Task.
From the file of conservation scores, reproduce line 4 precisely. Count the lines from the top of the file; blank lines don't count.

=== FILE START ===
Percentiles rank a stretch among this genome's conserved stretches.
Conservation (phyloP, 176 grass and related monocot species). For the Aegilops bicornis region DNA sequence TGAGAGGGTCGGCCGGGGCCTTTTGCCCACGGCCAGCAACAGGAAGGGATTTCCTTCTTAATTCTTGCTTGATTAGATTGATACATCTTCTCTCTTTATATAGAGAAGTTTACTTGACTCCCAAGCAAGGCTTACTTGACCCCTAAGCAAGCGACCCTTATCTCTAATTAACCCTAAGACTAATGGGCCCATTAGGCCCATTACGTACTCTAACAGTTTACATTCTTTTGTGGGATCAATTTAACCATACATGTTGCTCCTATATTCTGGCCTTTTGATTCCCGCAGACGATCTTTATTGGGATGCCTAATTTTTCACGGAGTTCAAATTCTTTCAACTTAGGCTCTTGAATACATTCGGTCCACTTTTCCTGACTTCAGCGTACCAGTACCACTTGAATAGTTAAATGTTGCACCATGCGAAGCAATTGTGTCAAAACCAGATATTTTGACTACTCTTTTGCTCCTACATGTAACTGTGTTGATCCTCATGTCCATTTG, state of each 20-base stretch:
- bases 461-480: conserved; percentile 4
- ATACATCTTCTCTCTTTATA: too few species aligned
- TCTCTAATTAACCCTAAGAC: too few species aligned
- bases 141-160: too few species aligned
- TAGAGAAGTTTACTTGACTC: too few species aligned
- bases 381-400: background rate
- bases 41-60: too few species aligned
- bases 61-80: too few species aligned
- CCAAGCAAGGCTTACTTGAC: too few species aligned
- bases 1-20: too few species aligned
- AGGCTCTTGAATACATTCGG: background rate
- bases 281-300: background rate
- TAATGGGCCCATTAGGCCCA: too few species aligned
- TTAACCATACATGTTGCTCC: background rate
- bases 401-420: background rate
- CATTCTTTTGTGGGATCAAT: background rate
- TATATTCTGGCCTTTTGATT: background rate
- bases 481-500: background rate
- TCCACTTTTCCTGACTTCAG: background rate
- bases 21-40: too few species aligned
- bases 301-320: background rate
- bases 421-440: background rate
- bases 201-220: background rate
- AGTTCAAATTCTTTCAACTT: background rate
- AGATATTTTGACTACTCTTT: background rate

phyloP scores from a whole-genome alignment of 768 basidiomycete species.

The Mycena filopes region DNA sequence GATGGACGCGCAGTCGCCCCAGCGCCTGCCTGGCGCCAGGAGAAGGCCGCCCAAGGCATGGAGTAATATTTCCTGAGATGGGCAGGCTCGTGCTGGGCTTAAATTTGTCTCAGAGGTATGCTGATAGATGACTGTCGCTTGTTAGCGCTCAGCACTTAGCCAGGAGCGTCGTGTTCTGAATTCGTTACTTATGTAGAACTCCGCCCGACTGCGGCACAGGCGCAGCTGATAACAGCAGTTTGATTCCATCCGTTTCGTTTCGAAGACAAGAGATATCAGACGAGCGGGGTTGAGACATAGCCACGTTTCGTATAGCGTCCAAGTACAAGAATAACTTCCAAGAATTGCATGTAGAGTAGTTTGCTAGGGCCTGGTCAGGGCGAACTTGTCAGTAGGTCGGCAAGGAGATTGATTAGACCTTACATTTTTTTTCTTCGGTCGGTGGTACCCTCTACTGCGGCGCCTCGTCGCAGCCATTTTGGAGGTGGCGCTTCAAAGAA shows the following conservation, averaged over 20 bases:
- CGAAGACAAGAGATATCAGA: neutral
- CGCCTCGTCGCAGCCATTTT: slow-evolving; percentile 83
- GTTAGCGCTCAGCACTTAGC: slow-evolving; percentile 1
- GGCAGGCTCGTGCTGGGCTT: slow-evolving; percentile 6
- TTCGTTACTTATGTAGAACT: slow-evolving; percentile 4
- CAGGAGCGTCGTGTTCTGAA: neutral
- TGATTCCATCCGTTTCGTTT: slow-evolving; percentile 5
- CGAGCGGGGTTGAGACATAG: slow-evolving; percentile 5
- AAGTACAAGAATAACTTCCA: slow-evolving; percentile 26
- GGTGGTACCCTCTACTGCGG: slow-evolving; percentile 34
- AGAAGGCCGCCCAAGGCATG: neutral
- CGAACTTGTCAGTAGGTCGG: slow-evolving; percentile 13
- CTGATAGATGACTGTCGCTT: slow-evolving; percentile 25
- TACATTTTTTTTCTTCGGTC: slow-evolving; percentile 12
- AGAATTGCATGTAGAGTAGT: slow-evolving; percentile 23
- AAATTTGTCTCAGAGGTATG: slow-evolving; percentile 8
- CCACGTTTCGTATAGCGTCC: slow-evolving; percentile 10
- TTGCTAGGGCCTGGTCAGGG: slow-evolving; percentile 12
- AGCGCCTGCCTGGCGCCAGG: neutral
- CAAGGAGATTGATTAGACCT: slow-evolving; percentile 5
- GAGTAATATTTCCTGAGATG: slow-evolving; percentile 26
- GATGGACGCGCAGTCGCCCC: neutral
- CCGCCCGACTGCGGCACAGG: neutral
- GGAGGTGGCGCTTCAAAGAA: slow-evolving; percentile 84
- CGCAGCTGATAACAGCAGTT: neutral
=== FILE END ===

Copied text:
- ATACATCTTCTCTCTTTATA: too few species aligned